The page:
Date: Saturday, May 30, 2020
Session Name: Kidney Infections Excluding Polyoma & Viral Hepatitis
Session Time: 3:15pm-4:45pm
Presentation Time: 4:03pm-4:15pm
*Purpose: Uropathogens from the gut is thought to be a source of bacteriuria and urinary tract infection, but the role of gut commensal microbiota in its development has not been previously explored. In this study, we examined whether the abundance of gut commensal bacteria is associated with a decreased risk for Enterobacteriaceae bacteriuria.
*Methods: We recruited 168 kidney transplant recipients who provided 510 fecal specimens in the first 3 months after transplantation and profiled their gut microbiota using 16S rRNA gene deep sequencing of V4-V5 hypervariable region. We compared the gut abundance of the 16 most abundant genera between kidney transplant recipients who developed Enterobacteriaceae bacteriuria in the first 6 months after transplantation (Enterobacteriaceae Bacteriuria Group) and kidney transplant recipients who did not develop Enterobacteriaceae bacteriuria (No Enterobacteriaceae Bacteriuria Group).
*Results: Among the cohort, 53 kidney transplant recipients developed Enterobacteriaceae bacteriuria. The relative abundances of Faecalibacterium and Romboutsia were significantly higher in the 353 fecal specimens from the No Enterobacteriaceae Bacteriuria Group than in the 157 fecal specimens in the Enterobacteriaceae Bacteriuria Group (Wilcoxon rank sum test, Benjamini-Hochberg adjusted p value < 0.0025) (Figure 1). The combined gut abundance of Faecalibacterium and Romboutsia was negatively correlated with gut Enterobacteriaceae abundance (Pearson ρ= -0.13, P = 0.003). In a time-dependent cox regression model, a top tertile cutoff of 13.8% for the combined gut abundance of Faecalibacterium and Romboutsia was associated with a decreased risk for Enterobacteriaceae bacteriuria development (HR 0.23, 95% CI: 0.08- 0.65, P= 0.006).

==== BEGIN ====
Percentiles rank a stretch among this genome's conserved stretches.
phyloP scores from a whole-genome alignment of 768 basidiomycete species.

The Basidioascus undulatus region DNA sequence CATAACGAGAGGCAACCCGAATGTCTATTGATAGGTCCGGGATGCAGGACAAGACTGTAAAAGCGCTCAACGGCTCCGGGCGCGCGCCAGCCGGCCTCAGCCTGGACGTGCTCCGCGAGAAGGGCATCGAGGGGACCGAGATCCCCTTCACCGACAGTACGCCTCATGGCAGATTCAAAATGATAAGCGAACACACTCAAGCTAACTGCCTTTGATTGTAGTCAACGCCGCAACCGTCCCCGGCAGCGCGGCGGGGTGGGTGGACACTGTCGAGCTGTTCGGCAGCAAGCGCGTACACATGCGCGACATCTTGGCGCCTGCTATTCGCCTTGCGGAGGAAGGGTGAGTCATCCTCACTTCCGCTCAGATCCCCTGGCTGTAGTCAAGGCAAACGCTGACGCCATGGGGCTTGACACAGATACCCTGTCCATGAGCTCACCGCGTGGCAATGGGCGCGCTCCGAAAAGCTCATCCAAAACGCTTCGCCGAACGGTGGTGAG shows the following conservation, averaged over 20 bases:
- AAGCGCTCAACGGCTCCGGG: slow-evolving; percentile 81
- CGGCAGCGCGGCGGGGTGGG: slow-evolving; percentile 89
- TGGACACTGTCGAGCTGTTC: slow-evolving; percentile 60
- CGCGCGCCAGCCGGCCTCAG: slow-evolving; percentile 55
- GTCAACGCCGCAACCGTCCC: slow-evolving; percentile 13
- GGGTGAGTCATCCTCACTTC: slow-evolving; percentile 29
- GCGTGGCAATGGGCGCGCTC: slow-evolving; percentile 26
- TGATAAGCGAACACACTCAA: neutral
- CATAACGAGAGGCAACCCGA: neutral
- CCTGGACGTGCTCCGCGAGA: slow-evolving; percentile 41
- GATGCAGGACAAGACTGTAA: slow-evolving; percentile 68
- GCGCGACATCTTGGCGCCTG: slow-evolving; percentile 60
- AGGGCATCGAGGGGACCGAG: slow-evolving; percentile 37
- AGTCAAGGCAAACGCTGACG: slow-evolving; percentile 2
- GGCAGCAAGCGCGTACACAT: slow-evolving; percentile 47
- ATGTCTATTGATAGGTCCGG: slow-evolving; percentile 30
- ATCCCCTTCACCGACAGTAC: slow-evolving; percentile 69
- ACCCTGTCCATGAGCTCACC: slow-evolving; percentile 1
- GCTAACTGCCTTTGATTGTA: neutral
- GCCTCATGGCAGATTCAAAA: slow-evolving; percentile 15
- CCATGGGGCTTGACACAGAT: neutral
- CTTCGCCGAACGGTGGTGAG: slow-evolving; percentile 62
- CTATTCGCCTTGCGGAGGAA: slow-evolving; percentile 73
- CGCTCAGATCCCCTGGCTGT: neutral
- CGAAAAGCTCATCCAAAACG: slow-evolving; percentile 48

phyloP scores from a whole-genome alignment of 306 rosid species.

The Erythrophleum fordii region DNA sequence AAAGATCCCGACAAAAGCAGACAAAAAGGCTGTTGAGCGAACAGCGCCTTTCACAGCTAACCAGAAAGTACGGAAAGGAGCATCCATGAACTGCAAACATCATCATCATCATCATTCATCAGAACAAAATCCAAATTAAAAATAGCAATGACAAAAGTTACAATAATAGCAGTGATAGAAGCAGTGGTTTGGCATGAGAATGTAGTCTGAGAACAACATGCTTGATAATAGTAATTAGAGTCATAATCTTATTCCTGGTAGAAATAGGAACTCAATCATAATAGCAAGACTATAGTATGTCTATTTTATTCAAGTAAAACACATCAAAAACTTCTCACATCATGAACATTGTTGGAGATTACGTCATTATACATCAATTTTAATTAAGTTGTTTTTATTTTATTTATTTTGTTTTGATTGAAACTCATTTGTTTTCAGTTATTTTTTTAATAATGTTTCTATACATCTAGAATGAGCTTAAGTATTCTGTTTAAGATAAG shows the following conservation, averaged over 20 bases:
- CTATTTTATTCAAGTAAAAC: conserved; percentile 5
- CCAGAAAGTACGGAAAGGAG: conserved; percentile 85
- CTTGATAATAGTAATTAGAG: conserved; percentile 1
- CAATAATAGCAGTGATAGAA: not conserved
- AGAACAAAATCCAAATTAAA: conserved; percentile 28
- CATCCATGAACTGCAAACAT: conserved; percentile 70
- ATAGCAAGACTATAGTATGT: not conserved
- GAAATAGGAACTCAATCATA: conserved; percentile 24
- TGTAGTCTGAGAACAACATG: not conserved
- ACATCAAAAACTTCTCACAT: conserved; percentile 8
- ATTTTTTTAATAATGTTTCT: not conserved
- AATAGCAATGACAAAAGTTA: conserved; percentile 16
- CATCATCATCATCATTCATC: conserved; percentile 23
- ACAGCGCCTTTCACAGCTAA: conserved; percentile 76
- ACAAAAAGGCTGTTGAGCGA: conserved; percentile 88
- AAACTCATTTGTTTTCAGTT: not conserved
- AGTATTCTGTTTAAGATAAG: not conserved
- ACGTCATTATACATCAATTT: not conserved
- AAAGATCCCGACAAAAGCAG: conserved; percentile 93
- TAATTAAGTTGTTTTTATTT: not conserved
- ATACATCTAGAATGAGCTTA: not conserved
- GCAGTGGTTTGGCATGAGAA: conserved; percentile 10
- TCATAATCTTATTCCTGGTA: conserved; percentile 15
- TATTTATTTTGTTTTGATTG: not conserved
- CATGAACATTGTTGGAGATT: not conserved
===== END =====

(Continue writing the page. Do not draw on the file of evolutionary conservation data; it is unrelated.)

*Conclusions: The gut abundances of Faecalibacterium and Romboutsia are associated with less development of Enterobacteriaceae bacteriuria. Future studies investigating the utility of commensal bacteria as probiotics for preventing development of bacteriuria and urinary tract infections are warranted.
To cite this abstract in AMA style:Lee JR, Magruder M, Zhang L, Dadhania D, Edusei E, Albakry S, Lubetzky M, Pamer E. Gut Commensal Microbiota are Associated with a Decreased Risk for Enterobacteriaceae Bacteriuria [abstract]. Am J Transplant. 2020; 20 (suppl 3). https://atcmeetingabstracts.com/abstract/gut-commensal-microbiota-are-associated-with-a-decreased-risk-for-enterobacteriaceae-bacteriuria/. Accessed March 1, 2021.
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